The past week has really been an eye opener for me. We have been in Mozambique for seven months now, and I spend a lot of the time feeling like my heart is breaking. The inequality, inequity, lack, left behind, forgotten, it is all so obvious. And here in the capital things are much, much better than elsewhere. But I am starting to feel like all of this darkness is not black, it is grey. It is unclear and unforgiving. It is a balance between things being too much to bear and enough to get into action.
Late last week, my husband was walking a colleague’s dog when he came across a big group of people standing around a man who had been severly beaten. His face was swollen and bloodied, his clothes ripped, his arms loosely covering his head, still there from when he was protecting himself from the blows of machete, rocks, kicks. The group yelled at him ‘thief!’ although it is unclear what he actually did. People took videos, including my husband. The images left me feeling empty, disgusted, sick, and most of all, lost. How can the world be so dark?
A couple of days later, we went to see our landlady to pay our rent for the month. We mentioned to her what had happened to that man. Her eyes lit with fire, she became passionate as she told us that she supports the death penalty. She argued that human rights have meant that justice has crumbled in these parts. That criminals can enter your house, rape and kill you and your family, and nothing will happen to them, that you cannot give them what they deserve nor will they ever see justice through the courts. She likened it to countries like Indonesia, where the penalty for carrying drugs is death. That the penalty is well known and so those that dare to break the law, deserve the penalty. That here, if you rob or commit some other crime, then you deserve what the community does to you. Well, in truth it is complicated here. It is easy to treat it as black and white, but the reality is there are issues with corruption and inefficiency and lack of capacity in the courts (a lack of courts for the number of cases waiting to be heard).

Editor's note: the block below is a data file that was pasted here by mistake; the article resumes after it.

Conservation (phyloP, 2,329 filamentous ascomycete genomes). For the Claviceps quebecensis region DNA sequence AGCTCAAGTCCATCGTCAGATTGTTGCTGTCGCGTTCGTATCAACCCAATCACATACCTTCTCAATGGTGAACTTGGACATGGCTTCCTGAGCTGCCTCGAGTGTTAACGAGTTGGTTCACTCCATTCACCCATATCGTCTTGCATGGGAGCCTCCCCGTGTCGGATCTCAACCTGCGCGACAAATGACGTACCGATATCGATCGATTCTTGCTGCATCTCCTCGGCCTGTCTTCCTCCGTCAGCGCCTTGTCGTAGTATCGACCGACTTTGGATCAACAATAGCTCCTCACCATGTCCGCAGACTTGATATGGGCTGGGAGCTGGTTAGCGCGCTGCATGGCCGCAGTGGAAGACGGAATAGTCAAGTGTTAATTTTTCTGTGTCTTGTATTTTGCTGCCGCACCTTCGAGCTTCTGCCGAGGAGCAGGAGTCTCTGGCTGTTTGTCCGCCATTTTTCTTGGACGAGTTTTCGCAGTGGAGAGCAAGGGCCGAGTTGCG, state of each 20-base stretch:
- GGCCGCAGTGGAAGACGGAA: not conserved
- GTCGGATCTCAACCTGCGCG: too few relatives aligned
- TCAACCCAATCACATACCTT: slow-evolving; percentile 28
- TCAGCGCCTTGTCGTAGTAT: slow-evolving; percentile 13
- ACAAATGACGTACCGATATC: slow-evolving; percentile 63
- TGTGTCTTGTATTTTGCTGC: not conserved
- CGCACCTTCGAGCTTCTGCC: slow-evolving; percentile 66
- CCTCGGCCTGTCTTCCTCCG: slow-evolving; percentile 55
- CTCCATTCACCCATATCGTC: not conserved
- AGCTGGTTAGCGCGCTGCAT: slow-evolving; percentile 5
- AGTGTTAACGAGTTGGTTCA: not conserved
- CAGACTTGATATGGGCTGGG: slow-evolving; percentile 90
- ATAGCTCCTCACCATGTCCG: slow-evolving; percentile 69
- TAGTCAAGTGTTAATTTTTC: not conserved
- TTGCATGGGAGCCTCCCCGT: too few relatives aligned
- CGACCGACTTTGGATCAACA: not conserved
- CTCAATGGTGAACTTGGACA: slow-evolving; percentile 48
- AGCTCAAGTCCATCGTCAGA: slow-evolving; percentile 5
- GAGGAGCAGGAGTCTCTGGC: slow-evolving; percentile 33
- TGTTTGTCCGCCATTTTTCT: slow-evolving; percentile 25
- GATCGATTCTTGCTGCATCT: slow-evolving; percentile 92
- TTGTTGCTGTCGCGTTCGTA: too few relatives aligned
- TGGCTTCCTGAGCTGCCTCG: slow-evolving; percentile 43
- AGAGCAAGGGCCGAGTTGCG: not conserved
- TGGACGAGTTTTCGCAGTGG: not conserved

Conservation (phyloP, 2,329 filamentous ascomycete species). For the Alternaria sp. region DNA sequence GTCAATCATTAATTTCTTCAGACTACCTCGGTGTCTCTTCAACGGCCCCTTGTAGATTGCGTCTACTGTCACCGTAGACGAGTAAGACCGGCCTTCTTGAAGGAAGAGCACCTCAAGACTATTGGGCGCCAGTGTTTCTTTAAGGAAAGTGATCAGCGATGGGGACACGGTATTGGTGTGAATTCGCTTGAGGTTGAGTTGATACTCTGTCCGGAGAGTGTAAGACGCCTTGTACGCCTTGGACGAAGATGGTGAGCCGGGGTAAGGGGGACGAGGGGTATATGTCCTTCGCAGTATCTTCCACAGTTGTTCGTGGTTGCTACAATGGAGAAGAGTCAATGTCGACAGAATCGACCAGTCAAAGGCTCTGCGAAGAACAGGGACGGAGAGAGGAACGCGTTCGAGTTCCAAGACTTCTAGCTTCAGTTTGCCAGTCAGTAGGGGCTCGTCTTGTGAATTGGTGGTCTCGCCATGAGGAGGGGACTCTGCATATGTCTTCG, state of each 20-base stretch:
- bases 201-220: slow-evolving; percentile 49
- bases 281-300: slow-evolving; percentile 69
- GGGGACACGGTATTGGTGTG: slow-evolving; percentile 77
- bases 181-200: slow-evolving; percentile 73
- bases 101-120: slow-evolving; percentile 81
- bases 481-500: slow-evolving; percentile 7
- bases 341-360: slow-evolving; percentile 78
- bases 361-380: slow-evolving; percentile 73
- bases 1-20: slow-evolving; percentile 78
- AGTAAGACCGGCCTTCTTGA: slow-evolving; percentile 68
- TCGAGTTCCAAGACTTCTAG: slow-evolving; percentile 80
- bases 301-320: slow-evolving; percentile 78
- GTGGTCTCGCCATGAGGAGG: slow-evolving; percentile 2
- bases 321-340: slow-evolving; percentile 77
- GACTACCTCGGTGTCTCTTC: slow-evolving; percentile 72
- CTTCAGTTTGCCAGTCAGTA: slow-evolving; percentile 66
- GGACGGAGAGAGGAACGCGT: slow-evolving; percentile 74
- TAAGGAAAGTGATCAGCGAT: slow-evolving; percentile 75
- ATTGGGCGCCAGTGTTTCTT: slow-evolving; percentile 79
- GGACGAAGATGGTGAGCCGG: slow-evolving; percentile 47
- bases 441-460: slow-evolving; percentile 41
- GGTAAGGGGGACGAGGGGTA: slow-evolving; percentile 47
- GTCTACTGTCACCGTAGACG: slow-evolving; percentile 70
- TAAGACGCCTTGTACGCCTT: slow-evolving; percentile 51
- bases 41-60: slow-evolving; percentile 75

Yesterday, we went for another walk with the dog, this time I went with them. We went past the place where the man was attacked. We went further, into a place of poverty. Where the reddy brown earth falls away with the drop of water, bringing with it houses and walls. Where garbage is piled up high everywhere. The amount of rubbish was incredible. And we saw gorgeous children that smiled at us and yelled and waved hello, young people and older people who looked at us suspiciously, wondering why we were walking through those parts, where surely no white person or foreigner dares, and also with fear of the dog (many people here fear dogs terribly). Seeing the difference in housing, small concrete block houses, compared to grand mansion structures only a ten minute walk away. Seeing the long walk that so many people have to make to reach a market or their work, without paved walkways nor roads, where no car can pass. I wondered about our place here. We are residents but perhaps we did not earn it, at least not the same way that one has to work to become a resident back home in New Zealand. We are not Mozambican but we are. This is our home, if only at least for now. I am an outsider here but an insider, seeing something that many back home will never know. But how does one write about what is seen here? How do I highlight injustice and poverty, while empowering those of whom I write? What right does one have to write?
I don’t know. This have become clearer and foggier. I only have more questions and no answers.